blog title graphic with a pink and red flowers on a beige background that says, how to finally stop being a people pleaser,

What does it really mean, and more importantly, how do you stop being a people pleaser?

On the most basic level, people-pleasing is changing your behavior to make others happy. Sometimes, in relationships, we change how or what we do to enhance the relationship, so what is the difference between relationship peace vs. acquiescing to relationship demands?

Like many things, intention is the difference between a helpful habit and one that causes harm. You can change your behavior in a caring and selfless way; instead of rinsing your dishes and leaving them in the sink, you can rinse them and then put them directly into the dishwasher – one of my favorites! That is not what people’s pleasing is: being part of a family or community and respecting one another’s boundaries.

According to researchers, the difference is that people-pleasing involves putting others’ needs and wants before their own and well-being, regardless of the consequences.

The underlying assumption with people pleasing is that:

  • You believe the other person matters more than yours.
  • You are trying to avoid a negative situation by acting to satisfy what the other person wants.

People-pleasing has an interesting relationship with manipulation. On the one hand, people-pleasing functions to minimize conflict between people: “Just keep the peace and do not say anything” or “Just do it their way, even if it does not make sense or is inefficient.”

Sometimes, keeping the peace has an emotional cost – mainly for the peacekeeper. Suppose the other person manipulates the situation with disappointment, irritation, or anger, assuming you will capitulate to people-pleasing. In that case, the hard work of compromise to meet everyone’s needs does not have a chance.

A person who people-pleases a lot is likely high in sociotropy, or, plain language, conflict avoidance. This trait is characterized by a strong desire for conflict-free relationships, often by seeking approval from others. Research shows that people high in sociotropy also have high levels of agreeableness (a desire to get along with others) and neuroticism (a tendency to have difficulty processing emotions).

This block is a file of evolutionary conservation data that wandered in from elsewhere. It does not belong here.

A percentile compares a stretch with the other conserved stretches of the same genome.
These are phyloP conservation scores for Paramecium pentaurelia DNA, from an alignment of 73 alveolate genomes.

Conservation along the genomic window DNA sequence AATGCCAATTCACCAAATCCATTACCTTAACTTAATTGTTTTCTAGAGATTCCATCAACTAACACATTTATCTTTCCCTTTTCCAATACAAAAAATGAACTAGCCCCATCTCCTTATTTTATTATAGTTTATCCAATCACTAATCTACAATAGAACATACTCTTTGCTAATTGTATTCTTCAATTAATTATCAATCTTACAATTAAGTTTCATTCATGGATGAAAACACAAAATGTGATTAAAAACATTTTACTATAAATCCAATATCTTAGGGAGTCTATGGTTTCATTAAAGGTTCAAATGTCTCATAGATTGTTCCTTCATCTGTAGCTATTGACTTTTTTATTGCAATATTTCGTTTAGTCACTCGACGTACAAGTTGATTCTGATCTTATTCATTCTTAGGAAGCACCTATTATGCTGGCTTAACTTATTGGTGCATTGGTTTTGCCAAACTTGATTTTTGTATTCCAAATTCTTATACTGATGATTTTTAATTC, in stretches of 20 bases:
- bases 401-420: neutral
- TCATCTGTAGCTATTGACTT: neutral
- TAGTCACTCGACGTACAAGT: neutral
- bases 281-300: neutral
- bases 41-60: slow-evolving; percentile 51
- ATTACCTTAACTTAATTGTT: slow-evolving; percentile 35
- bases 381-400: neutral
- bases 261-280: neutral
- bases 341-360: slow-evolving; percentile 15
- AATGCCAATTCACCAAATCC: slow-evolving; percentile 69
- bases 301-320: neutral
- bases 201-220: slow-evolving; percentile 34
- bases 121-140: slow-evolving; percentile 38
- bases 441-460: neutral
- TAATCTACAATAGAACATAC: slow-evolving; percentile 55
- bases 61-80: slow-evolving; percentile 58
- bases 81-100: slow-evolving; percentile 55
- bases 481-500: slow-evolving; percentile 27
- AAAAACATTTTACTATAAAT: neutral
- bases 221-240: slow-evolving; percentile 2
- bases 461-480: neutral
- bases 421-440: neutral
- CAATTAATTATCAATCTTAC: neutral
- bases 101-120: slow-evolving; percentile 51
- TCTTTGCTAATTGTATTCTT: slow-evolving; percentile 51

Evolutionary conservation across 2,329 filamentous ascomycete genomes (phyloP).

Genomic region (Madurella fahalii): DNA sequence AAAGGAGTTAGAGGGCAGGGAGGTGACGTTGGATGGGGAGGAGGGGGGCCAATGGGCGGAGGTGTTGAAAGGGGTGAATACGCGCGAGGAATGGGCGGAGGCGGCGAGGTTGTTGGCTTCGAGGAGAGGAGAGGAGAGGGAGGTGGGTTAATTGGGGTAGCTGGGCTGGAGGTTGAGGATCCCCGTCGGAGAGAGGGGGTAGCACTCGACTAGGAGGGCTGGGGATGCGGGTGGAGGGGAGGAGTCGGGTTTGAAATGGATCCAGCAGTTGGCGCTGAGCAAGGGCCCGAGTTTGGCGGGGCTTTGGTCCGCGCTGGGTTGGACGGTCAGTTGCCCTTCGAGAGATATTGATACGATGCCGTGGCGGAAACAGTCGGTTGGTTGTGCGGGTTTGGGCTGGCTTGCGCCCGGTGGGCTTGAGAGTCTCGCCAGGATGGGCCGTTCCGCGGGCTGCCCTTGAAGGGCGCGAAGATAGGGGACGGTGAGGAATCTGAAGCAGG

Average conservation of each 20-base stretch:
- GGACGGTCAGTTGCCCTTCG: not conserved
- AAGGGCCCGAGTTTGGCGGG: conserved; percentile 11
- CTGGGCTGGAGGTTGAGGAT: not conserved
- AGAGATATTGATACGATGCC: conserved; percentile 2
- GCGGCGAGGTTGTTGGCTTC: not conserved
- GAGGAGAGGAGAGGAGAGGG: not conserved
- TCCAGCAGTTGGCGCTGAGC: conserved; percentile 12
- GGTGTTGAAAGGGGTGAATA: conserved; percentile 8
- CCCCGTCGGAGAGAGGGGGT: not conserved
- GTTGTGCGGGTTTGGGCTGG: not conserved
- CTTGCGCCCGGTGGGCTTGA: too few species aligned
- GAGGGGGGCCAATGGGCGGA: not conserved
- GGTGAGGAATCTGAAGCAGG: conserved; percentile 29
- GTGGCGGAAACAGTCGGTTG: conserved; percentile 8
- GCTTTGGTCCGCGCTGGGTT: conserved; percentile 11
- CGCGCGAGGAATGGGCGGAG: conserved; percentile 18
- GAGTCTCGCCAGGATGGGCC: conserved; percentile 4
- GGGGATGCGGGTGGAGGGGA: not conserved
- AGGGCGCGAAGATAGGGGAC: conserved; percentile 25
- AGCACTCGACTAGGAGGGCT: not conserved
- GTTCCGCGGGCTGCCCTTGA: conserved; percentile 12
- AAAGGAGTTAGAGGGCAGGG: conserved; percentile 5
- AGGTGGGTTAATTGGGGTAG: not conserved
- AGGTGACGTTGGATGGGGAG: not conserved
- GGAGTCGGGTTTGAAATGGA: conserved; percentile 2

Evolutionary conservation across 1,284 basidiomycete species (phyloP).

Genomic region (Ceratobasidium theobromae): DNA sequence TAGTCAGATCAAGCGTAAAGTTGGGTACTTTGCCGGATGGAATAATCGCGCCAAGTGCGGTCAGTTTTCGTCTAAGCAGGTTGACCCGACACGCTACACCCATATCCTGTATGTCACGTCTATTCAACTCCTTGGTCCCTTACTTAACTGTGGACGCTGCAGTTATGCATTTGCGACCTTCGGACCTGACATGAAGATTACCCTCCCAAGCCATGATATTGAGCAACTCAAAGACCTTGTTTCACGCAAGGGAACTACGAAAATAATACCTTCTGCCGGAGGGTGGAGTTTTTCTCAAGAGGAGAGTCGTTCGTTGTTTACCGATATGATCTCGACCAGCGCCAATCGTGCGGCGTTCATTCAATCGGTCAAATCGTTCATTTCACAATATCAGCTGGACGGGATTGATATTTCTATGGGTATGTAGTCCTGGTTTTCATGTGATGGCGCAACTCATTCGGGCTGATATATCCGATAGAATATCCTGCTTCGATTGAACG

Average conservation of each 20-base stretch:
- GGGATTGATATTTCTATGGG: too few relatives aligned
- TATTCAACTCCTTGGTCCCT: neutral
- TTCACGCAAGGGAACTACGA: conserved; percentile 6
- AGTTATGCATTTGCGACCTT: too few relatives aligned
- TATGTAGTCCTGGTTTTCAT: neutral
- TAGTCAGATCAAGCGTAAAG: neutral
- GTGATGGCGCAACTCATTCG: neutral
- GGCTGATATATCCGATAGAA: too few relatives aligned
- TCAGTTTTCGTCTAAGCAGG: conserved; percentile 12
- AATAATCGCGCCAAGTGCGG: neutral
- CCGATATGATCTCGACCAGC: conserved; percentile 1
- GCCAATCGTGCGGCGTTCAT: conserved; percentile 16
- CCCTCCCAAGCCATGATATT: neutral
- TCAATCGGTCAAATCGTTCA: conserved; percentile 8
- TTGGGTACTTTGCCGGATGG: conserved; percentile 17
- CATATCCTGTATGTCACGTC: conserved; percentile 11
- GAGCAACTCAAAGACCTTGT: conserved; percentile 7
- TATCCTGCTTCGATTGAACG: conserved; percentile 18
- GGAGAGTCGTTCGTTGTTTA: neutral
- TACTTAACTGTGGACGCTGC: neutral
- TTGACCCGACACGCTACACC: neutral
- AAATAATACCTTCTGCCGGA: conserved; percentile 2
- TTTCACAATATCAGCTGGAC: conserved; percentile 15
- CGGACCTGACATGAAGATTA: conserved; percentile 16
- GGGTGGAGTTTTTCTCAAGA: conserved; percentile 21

So, what happens when a people-pleaser struggles with regulating their emotions? It is a recipe for unfulfilled desires – wanting to avoid conflict with others but, at the same time, feeling conflicted within oneself. The result is feeling disappointed, frustrated, and dissatisfied!

How To Be A People Pleaser

Most of the time, when an individual becomes a people pleaser, it is because the alternative – peacekeeping outweighs the trouble of conflict. They could also have not learned another way to resolve differences. Aaron Beck, a pioneering psychologist, claimed that people please because they have overly rigid and unrealistic expectations. Most people pleasers have a powerful desire to be accepted by others. Their perspective is that it can only happen through positive interactions, so to use an old-fashioned phrase, they do not want to “upset the apple cart.” When a negative interaction occurs, they often feel at fault and assume they do not have the skills or abilities to handle conflict. When people pleasing is a regular way to interact with others, receiving near continuous approval from others results in feeling safe and well-liked.

So, how does this pattern happen in the first place? Like most patterns established early in life, their attachment style with their primary caregiver shapes future social interactions. If someone is insecurely attached and their fear of rejection is also high, putting other’s needs before their own can prevent rejection. Many people are taught to prioritize others with messages such as, “Think of others before you think of yourself.” In Western cultures, women tend to engage in people pleasing more often than men due to cultural norms.

How To Stop Being A People Pleaser

Have you heard of the Golden Rule of Self-Care? The golden rule of self-care is to treat yourself with as much respect, kindness and compassion as you do others. Viewing needs as mutually important can help decrease negative perceptions of conflict around meeting them when you acknowledge the importance of your own needs, more to gain by resolving conflict.

To stop being a people pleaser, you can

  • identify healthy boundaries to get your needs met
  • put yourselves first when you need to
  • be proactive to ensure that you are consistently taking care of yourself


People-pleasing is a habit that you can change. Understanding how and why people-pleasing exists can help you better grasp what you must do to change it. When you break the people-pleasing habit, your life and relationships can improve and become more satisfying and fulfilling.